ALBANY, N.Y. - Police in Albany have arrested dozens of reputed, violent gang members in the latest crack-down on drug-related criminal activity in the city.
Tuesday morning's arrests aimed at crippling gang activity in the Albany's South End, including drug trafficking. The operation code-named "OGK," arrested 52 gang members who are part of the violent street-gang "Original Gangster Killas" (OGK) or another street gang "Bloods".
State Attorney General Eric Schneiderman says the 261 count indictment alleges the 52 members of a violent narcotics network were distributing massive quantities of cocaine, heroin and various illegal prescription medications, including Hydrocodone, Oxycodone, and Percocet from New York City, throughout the Capital Region, as well as Greene, Orange, Rensselaer, Rockland, Schenectady, Ulster and Warren Counties in New York, in addition to the State of Vermont.
The members were taken into custody Tuesday after the six-month investigation led by the New York State Attorney General's Organized Crime Task Force, the Albany Police Department and the New York State Police.
Those arrested were both men and women between the ages of 20-years-old and 53-years-old and face felony charges such as Criminal Sale, Criminal Possession of a Controlled Substance, and Conspiracy from Schneiderman.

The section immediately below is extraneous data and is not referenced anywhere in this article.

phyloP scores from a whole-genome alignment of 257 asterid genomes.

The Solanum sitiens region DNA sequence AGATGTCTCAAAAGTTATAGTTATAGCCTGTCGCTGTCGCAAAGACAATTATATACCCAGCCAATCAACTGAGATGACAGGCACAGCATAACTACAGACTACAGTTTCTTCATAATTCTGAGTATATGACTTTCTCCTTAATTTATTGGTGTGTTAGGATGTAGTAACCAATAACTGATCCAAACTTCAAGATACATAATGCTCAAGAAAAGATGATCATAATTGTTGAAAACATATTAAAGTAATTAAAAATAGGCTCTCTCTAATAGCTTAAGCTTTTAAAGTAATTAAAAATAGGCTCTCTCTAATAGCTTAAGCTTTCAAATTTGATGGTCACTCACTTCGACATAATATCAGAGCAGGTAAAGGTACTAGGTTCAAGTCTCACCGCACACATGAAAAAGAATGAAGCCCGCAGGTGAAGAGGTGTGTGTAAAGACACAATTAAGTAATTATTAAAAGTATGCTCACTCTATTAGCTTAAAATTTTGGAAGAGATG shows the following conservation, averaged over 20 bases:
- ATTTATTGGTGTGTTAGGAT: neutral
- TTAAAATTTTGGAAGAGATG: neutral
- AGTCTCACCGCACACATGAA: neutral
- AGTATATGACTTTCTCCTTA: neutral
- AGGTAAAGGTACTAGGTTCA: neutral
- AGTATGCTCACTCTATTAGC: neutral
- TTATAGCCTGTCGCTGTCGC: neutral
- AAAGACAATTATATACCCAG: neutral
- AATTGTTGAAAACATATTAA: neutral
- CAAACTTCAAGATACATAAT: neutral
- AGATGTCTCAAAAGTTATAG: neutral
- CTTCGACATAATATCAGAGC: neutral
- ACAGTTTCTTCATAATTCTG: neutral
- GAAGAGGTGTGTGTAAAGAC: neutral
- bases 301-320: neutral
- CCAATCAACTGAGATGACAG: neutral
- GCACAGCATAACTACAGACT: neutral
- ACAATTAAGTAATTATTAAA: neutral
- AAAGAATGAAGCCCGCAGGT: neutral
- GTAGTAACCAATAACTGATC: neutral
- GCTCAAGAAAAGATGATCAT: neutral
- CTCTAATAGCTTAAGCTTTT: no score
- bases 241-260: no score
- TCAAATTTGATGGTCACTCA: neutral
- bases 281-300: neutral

Five of the defendants, 37-year-old Anthony Lugo, 34-year-old Mario Perez, 34-year-old Guy Anderson, 26-year-old Michael Williams and 32-year-old Haneef Washington, are also charged with Operating as a Major Trafficker, which carries the potential of a life sentence.
The investigation surrounded the murder of 25-year-old Richard Gibbs, who was killed in the South End of Albany by a rival gang. Investigators were informed about retaliation over this murder via authorized wiretaps, allowing investigators to intercept the gun that was to be used.
In September 2010, then-Attorney General Andrew Cuomo announced that 41 members and associates of the Bloods street gang from the Albany area and downstate were charged with a series of drug-related crimes.
Local News <a href="http://www.wten.com/category/173731/-local-news">More>></a>Local NewsMore>>